Late educator was ‘a gem’
The Barbados Community College (BCC) was thrown into mourning this weekend, following the passing of former principal Norma Holder on Sunday morning at the Queen Elizabeth Hospital at the age of 79.
When a team from Barbados TODAY visited the campus today members of staff spoke glowingly of the late educator who retired from the teaching service in 2004.
Describing her as “an inspirational leader”, Acting Registrar Roger Worrell said: “She worked hard in getting the college to move from a post secondary institution to a full fledged tertiary institution.”
He also described her as a committed tutor and principal, who was involved in the transition of the BCC from “a kind of sixth form school to an institution offering associate degrees and eventually offering degrees as well.
“She was involved in the process of semesterization, moving the college from a trimester system similar to the secondary schools to a more tertiary institution in orientation. She advanced the college in terms of student intake, offering diverse programmes where we are an institution which offers more diversity in its programmes than any other post secondary institution in Barbados.
“I think that is one of the legacies of the late principal,” Worrell said.
Expressing great admiration for the late principal, the acting Registrar said he was always impressed by “her poise, her grace and her elegance”.
Worrell also recalled that it was Holder who had first interviewed him as a new tutor in 1988, adding that she had inspired him to pursue education as a profession.
“In some respects it was through her influence, that I moved away from a career in law, which was my original path, to a career in education. I think that her example is an inspiration to an educator. She was dedicated to education in Barbados,” Worrell said.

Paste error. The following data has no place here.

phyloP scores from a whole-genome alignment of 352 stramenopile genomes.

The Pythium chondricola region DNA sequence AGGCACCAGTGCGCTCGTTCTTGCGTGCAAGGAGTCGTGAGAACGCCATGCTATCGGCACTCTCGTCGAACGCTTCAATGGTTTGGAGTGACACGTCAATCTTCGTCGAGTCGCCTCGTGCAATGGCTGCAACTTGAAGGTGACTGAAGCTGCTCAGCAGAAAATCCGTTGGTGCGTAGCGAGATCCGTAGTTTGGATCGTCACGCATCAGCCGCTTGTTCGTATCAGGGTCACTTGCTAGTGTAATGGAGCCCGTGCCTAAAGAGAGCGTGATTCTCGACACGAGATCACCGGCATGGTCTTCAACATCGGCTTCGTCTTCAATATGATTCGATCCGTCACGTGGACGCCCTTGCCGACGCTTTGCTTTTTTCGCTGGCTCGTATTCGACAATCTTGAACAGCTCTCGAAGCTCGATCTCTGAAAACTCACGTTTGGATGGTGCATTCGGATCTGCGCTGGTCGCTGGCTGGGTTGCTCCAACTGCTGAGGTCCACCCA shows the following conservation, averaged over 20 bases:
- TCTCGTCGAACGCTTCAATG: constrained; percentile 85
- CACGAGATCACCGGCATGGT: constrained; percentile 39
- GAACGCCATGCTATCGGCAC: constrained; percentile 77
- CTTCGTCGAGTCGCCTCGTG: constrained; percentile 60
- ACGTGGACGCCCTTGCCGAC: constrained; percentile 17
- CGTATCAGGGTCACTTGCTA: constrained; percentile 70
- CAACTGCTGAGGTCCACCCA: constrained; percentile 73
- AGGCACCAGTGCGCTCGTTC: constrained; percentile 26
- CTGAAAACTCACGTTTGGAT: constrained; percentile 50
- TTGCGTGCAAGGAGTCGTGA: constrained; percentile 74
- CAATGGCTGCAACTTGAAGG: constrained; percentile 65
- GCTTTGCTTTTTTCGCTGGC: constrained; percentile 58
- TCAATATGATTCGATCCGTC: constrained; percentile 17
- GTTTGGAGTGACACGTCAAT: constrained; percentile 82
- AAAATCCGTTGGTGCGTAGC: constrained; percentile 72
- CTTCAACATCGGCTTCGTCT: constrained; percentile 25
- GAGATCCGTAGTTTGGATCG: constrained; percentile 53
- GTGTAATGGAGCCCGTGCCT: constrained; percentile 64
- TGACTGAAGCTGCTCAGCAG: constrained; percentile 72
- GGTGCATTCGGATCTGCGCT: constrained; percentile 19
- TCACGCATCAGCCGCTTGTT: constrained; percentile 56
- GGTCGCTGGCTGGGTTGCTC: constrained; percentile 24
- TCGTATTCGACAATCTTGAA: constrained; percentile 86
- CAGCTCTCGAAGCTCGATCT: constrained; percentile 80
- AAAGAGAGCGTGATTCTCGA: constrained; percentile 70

In her tribute, acting Assistant Registrar (Student Affairs) Caroline Woodroffe-Holder, who has been employed at the Howell’s Cross Road institution for the past 28 years, said: “I found the late principal to be very professional, no nonsense and she got the job done because she was a good principal.
“I think she will be missed not only by the college fraternity for the hard work she did in propelling the College forward, but those in the music industry because she was the organist at the St Barnabas Anglican Church and later the St George Parish Church.”
Clerk-typist in the Student Affairs Department Charmaine Estwick also spoke glowingly of the late educator, describing her as “a gem of a woman”.
She was a great principal and you could have approached her with any challenges. It did not matter how small. She advanced the College during her tenure.”
Groundsman Carlyle McClean, who has been employed at the educational institution for the past 15 years, credited Holder with finding a job for him in 2001.
“She was a very nice person. You could always get along with her. She liked to see a person working conscientiously, however, she was not a hard task mistress,” McClean said.
Holder leaves to mourn, her husband, Jean, who is the chairman of LIAT and her daughters Janette and Caroline, both of whom reside overseas.
In a statement this evening, LIAT’s Chief Executive Officer David Evans also expressed sadness at her passing, while hailing her the contributions she made to education and music in Barbados.
“Dr Holder also cared deeply about the airline. She will be remembered with much admiration and affection by so many people here in the region and beyond.
“On behalf of the entire LIAT family, I express our condolences to Chairman Holder and their two daughters,” Mr. Evans added. (NC)